Friday, March 20, 2009

Van Dyck at Tate Britain

For all the marvellous brushwork, there's something quite repellent about these seventeenth century aristocrats and courtly hangers-ons on display at the Tate. The reason lies not so much in the expensive clothes as the body language: the stuck-out elbows and the knowing looks that express both pride and, by implication, a vague disdain for the onlooker.

The catalogue tells us that this half-turned-away pose, invented by Van Dyck, was much imitated by his contemporaries as well as by later artists. Considered an improvement on the stiff full-frontals of the Elizabethan era, to my mind it merely reinforces the expression of aloofness.

Van Dyck painted wealthy courtiers at a time when upper-class clothes were flamboyantly theatrical. He was, as excellent audio guide discloses, a genius at depicting 'flesh and fabrics'. His habit of consorting with royalty gave him plenty of opportunity to play to his strengths. He spent a few months in England in 1620-21, getting to know potential customers and gathering commissions, before leaving for Italy. He returned in 1632 , was given a knighthood and appointed by Charles I as court painter. A big house and appropriate income went with the position.
As he was the son of a Flemish silk merchant, it's not surprising that there are yards and yards of the highly-cloured shiny stuff on display, set off by Flemish lace cuffs and collars, satin-lined sleeves and soft leather boots. Another innovation ascribed to Van Dyck was the double portrait, not of married couples but of friends, usually male. One of the fanciest canvases shows a pair of cavaliers, typical of the young earls and dukes who formed factions or early gangs, based on shared hobbies and enthusiasms.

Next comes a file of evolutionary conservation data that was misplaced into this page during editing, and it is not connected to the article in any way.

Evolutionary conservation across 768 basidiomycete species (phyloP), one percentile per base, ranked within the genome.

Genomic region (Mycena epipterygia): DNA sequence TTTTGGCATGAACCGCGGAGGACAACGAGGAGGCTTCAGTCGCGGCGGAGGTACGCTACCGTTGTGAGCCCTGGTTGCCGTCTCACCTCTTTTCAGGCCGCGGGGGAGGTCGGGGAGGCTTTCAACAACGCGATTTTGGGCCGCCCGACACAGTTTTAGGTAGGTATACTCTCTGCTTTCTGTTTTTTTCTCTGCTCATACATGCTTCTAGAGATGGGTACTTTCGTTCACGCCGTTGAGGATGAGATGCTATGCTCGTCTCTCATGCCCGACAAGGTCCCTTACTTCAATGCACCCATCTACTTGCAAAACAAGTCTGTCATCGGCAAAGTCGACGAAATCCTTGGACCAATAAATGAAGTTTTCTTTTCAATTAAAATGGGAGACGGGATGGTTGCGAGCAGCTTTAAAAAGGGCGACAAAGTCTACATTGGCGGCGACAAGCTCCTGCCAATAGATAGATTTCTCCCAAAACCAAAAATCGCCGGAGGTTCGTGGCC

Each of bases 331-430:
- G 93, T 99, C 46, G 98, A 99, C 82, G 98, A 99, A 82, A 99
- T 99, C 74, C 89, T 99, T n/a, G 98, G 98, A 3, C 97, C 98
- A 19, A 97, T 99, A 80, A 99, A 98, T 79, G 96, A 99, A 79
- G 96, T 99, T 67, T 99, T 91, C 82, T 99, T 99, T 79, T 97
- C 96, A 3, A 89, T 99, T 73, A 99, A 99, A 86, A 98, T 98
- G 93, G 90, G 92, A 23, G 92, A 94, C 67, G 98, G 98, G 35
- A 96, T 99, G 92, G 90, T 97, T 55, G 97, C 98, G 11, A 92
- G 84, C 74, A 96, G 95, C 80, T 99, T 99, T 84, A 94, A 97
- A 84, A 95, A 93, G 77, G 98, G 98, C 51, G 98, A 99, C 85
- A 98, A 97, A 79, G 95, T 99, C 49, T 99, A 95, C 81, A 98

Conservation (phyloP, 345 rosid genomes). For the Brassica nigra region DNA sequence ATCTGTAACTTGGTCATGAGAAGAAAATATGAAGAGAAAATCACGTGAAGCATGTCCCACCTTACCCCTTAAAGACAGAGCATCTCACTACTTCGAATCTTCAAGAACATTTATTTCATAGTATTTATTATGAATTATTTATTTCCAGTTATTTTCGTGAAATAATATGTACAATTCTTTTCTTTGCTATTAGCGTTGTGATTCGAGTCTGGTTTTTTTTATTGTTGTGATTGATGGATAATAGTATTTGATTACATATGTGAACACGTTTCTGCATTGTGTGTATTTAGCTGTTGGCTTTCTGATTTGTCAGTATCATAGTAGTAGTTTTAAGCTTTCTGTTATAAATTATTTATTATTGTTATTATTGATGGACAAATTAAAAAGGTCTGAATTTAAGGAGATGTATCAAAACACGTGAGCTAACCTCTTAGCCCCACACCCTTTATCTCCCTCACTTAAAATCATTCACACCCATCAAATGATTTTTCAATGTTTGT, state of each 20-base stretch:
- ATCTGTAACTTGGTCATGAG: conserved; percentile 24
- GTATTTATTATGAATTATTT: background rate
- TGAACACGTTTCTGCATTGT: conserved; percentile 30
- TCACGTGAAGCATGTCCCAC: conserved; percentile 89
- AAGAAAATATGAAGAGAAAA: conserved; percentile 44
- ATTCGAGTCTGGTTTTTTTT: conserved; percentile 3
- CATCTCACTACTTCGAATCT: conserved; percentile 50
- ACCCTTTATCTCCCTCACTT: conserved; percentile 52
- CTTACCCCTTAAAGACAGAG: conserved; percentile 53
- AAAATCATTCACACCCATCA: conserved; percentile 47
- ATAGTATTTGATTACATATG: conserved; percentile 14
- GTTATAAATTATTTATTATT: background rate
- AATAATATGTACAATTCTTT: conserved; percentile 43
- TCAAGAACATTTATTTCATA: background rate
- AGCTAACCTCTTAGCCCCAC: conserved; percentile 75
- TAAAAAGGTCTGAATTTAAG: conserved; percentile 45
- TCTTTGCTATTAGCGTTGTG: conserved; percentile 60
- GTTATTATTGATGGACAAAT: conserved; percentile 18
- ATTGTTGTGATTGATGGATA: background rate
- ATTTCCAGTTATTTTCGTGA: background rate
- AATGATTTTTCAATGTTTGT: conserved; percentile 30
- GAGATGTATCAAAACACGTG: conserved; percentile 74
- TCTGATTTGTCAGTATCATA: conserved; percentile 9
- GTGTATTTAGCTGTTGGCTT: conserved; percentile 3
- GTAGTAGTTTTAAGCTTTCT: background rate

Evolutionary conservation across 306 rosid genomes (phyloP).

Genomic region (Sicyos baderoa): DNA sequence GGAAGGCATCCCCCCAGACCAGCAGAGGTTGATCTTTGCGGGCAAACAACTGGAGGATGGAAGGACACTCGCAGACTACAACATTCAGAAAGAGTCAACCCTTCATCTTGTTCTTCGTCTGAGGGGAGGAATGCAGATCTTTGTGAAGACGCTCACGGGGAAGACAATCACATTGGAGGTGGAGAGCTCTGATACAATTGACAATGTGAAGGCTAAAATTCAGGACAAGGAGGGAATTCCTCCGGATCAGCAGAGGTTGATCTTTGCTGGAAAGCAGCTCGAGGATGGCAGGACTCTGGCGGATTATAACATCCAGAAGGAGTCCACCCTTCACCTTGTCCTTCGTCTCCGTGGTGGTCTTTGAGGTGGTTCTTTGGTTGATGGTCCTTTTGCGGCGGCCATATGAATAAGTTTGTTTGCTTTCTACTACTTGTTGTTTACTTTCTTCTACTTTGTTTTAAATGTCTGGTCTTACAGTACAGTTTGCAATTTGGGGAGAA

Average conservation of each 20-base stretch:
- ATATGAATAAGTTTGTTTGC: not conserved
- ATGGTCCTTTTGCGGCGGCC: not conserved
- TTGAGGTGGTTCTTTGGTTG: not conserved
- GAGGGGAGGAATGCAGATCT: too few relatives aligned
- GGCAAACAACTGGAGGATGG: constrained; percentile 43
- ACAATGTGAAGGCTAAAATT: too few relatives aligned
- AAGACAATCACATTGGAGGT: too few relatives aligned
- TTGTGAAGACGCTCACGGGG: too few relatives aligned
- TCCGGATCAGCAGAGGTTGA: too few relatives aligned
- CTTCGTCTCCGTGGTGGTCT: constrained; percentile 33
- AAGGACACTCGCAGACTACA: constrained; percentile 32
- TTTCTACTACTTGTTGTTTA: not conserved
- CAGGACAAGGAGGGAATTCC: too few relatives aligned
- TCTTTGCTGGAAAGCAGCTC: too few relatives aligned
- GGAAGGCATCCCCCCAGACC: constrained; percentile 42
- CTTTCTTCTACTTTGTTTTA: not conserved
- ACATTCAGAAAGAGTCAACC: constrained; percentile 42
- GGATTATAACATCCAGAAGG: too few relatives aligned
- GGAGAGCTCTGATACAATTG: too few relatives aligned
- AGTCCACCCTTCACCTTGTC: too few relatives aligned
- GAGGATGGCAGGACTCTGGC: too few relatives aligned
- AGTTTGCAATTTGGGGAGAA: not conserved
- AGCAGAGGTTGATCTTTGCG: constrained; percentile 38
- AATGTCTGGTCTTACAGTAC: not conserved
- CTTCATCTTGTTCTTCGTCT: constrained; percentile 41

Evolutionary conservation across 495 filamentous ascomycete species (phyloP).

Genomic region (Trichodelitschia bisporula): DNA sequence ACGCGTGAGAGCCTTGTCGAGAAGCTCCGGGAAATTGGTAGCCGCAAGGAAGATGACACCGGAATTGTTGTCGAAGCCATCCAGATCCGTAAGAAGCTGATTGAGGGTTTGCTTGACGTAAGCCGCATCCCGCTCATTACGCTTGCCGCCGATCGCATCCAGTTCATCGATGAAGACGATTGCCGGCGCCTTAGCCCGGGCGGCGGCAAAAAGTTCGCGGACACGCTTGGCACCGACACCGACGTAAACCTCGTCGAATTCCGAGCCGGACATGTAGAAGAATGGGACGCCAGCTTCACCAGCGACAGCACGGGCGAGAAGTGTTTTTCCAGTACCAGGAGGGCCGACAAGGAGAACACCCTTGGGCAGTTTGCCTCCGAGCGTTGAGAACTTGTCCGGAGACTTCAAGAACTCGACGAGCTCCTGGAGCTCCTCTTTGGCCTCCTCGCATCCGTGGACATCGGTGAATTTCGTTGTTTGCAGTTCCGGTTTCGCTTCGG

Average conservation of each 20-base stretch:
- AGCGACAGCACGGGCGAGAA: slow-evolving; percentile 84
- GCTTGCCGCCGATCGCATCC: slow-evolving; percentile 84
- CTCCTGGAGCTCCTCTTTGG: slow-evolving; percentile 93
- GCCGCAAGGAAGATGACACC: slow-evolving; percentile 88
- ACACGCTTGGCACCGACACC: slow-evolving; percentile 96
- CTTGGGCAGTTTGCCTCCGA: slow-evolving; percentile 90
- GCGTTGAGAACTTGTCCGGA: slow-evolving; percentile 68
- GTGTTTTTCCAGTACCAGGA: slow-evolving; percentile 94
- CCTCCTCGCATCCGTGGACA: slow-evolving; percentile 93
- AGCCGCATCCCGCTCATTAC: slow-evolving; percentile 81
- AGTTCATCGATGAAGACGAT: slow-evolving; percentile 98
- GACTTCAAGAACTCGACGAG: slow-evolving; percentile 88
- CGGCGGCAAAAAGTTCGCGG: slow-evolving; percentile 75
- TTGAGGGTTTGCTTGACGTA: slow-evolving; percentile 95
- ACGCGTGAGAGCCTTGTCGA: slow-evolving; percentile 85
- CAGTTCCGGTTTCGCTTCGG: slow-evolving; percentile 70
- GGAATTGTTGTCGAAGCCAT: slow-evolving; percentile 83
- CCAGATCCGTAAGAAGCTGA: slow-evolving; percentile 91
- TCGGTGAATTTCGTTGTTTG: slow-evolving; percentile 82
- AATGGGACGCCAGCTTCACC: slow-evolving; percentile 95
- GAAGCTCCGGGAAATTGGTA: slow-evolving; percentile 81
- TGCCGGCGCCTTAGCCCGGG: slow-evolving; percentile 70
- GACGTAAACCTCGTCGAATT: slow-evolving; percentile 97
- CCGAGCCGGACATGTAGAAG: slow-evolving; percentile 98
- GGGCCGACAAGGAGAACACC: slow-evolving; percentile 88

The famous painting of Charles I on horseback has a wall to itself, the riding-teacher standing by to hold his hat and gaze with upturned eyes. Van Dyck charged wives and mistresses of courtiers £60 for a full length portrait, although parts of the canvas must have been completed by apprentices. Art experts have calculated that the painter couldn't have been solely responsible for his studio's enormous output over the eight years of his life that remained after his return.

There's no evidence here that Van Dyck even noticed England had any poor people. The only servant depicted is a young Indian boy, dressed as smartly as any liveried flunkey and pointing out a parrot in a tree to a pioneer expat Englishman.

Van Dyck's strength as a painter was, as the audio guide has it, 'flesh and fabrics' and there's any amount of dress material here to prove it, not to mention rosy complexions and curled locks. There's even a case with an example of a costume lent by the V&A and a facsimile of Van Dyck's will. The curators make a case for Van Dyck's influential role in the history of portrait-painting, an argument supported by examples of from earlier as well as later times. His work was not intended for the common gaze, which was perhaps just as well. Many of the individuals shown in all their finery were killed fighting on the royalist side in the civil war or, like the king, were executed. After an hour or so of exposure to their supercilious glances, that particular bit of news, conveyed by the audio-guide, didn't upset me.

Van Dyck Exhibition:

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